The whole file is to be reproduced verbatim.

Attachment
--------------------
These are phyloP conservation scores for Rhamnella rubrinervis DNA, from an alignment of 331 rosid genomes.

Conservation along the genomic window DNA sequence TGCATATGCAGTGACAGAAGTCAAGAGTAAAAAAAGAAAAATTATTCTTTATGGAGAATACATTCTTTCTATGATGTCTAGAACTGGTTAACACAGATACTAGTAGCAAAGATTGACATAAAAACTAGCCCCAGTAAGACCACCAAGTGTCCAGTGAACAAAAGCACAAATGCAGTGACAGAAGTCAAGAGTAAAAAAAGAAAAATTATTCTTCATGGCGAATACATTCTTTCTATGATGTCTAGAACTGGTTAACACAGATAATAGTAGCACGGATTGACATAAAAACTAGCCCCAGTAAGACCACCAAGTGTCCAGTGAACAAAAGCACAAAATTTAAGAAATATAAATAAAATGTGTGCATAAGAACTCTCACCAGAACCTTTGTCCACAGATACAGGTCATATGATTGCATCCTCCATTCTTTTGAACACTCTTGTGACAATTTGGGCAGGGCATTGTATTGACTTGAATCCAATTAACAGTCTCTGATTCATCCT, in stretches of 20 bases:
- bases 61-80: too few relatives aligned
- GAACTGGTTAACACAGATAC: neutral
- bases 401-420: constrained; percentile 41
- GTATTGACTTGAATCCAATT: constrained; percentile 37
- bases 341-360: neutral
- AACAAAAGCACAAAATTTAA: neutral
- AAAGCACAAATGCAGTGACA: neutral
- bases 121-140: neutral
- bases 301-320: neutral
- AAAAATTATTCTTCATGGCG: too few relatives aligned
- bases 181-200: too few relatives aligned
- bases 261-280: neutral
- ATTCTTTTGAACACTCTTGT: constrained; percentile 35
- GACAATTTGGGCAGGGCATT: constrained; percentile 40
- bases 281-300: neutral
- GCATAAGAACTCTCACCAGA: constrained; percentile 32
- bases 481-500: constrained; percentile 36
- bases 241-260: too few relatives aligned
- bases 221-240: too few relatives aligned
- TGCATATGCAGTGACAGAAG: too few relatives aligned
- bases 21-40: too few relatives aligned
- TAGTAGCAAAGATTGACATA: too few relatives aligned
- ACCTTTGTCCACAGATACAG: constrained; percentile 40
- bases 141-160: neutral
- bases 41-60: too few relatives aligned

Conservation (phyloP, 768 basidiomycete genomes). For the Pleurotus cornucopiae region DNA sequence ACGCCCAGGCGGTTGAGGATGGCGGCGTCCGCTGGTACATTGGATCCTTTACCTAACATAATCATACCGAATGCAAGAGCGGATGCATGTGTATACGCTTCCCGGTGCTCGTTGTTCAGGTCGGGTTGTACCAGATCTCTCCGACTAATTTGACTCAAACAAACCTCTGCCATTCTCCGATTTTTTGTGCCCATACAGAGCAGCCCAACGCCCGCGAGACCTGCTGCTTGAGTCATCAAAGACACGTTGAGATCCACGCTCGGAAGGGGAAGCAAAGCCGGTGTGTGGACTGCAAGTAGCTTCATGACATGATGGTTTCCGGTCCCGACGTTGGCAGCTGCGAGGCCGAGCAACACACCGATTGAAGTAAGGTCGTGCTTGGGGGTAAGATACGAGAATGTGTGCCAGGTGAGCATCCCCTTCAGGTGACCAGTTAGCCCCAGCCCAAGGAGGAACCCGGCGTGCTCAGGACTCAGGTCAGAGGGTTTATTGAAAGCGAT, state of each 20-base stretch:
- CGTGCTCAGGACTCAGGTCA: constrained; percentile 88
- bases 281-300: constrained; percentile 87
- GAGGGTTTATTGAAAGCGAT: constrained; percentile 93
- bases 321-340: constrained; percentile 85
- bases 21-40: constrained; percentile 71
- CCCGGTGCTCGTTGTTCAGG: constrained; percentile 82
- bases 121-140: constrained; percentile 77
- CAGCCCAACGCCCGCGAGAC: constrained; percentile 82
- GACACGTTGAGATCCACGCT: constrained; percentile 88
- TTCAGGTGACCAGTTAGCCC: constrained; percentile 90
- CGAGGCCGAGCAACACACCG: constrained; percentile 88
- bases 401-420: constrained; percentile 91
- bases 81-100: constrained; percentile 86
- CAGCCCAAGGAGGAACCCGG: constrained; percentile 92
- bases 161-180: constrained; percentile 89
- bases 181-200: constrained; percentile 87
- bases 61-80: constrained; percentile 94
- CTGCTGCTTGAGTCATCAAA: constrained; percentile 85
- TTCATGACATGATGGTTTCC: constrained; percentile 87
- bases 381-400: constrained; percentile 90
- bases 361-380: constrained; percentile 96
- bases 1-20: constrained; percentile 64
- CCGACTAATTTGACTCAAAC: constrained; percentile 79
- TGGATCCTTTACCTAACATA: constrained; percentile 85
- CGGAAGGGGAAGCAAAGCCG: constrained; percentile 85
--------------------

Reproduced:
These are phyloP conservation scores for Rhamnella rubrinervis DNA, from an alignment of 331 rosid genomes.

Conservation along the genomic window DNA sequence TGCATATGCAGTGACAGAAGTCAAGAGTAAAAAAAGAAAAATTATTCTTTATGGAGAATACATTCTTTCTATGATGTCTAGAACTGGTTAACACAGATACTAGTAGCAAAGATTGACATAAAAACTAGCCCCAGTAAGACCACCAAGTGTCCAGTGAACAAAAGCACAAATGCAGTGACAGAAGTCAAGAGTAAAAAAAGAAAAATTATTCTTCATGGCGAATACATTCTTTCTATGATGTCTAGAACTGGTTAACACAGATAATAGTAGCACGGATTGACATAAAAACTAGCCCCAGTAAGACCACCAAGTGTCCAGTGAACAAAAGCACAAAATTTAAGAAATATAAATAAAATGTGTGCATAAGAACTCTCACCAGAACCTTTGTCCACAGATACAGGTCATATGATTGCATCCTCCATTCTTTTGAACACTCTTGTGACAATTTGGGCAGGGCATTGTATTGACTTGAATCCAATTAACAGTCTCTGATTCATCCT, in stretches of 20 bases:
- bases 61-80: too few relatives aligned
- GAACTGGTTAACACAGATAC: neutral
- bases 401-420: constrained; percentile 41
- GTATTGACTTGAATCCAATT: constrained; percentile 37
- bases 341-360: neutral
- AACAAAAGCACAAAATTTAA: neutral
- AAAGCACAAATGCAGTGACA: neutral
- bases 121-140: neutral
- bases 301-320: neutral
- AAAAATTATTCTTCATGGCG: too few relatives aligned
- bases 181-200: too few relatives aligned
- bases 261-280: neutral
- ATTCTTTTGAACACTCTTGT: constrained; percentile 35
- GACAATTTGGGCAGGGCATT: constrained; percentile 40
- bases 281-300: neutral
- GCATAAGAACTCTCACCAGA: constrained; percentile 32
- bases 481-500: constrained; percentile 36
- bases 241-260: too few relatives aligned
- bases 221-240: too few relatives aligned
- TGCATATGCAGTGACAGAAG: too few relatives aligned
- bases 21-40: too few relatives aligned
- TAGTAGCAAAGATTGACATA: too few relatives aligned
- ACCTTTGTCCACAGATACAG: constrained; percentile 40
- bases 141-160: neutral
- bases 41-60: too few relatives aligned

Conservation (phyloP, 768 basidiomycete genomes). For the Pleurotus cornucopiae region DNA sequence ACGCCCAGGCGGTTGAGGATGGCGGCGTCCGCTGGTACATTGGATCCTTTACCTAACATAATCATACCGAATGCAAGAGCGGATGCATGTGTATACGCTTCCCGGTGCTCGTTGTTCAGGTCGGGTTGTACCAGATCTCTCCGACTAATTTGACTCAAACAAACCTCTGCCATTCTCCGATTTTTTGTGCCCATACAGAGCAGCCCAACGCCCGCGAGACCTGCTGCTTGAGTCATCAAAGACACGTTGAGATCCACGCTCGGAAGGGGAAGCAAAGCCGGTGTGTGGACTGCAAGTAGCTTCATGACATGATGGTTTCCGGTCCCGACGTTGGCAGCTGCGAGGCCGAGCAACACACCGATTGAAGTAAGGTCGTGCTTGGGGGTAAGATACGAGAATGTGTGCCAGGTGAGCATCCCCTTCAGGTGACCAGTTAGCCCCAGCCCAAGGAGGAACCCGGCGTGCTCAGGACTCAGGTCAGAGGGTTTATTGAAAGCGAT, state of each 20-base stretch:
- CGTGCTCAGGACTCAGGTCA: constrained; percentile 88
- bases 281-300: constrained; percentile 87
- GAGGGTTTATTGAAAGCGAT: constrained; percentile 93
- bases 321-340: constrained; percentile 85
- bases 21-40: constrained; percentile 71
- CCCGGTGCTCGTTGTTCAGG: constrained; percentile 82
- bases 121-140: constrained; percentile 77
- CAGCCCAACGCCCGCGAGAC: constrained; percentile 82
- GACACGTTGAGATCCACGCT: constrained; percentile 88
- TTCAGGTGACCAGTTAGCCC: constrained; percentile 90
- CGAGGCCGAGCAACACACCG: constrained; percentile 88
- bases 401-420: constrained; percentile 91
- bases 81-100: constrained; percentile 86
- CAGCCCAAGGAGGAACCCGG: constrained; percentile 92
- bases 161-180: constrained; percentile 89
- bases 181-200: constrained; percentile 87
- bases 61-80: constrained; percentile 94
- CTGCTGCTTGAGTCATCAAA: constrained; percentile 85
- TTCATGACATGATGGTTTCC: constrained; percentile 87
- bases 381-400: constrained; percentile 90
- bases 361-380: constrained; percentile 96
- bases 1-20: constrained; percentile 64
- CCGACTAATTTGACTCAAAC: constrained; percentile 79
- TGGATCCTTTACCTAACATA: constrained; percentile 85
- CGGAAGGGGAAGCAAAGCCG: constrained; percentile 85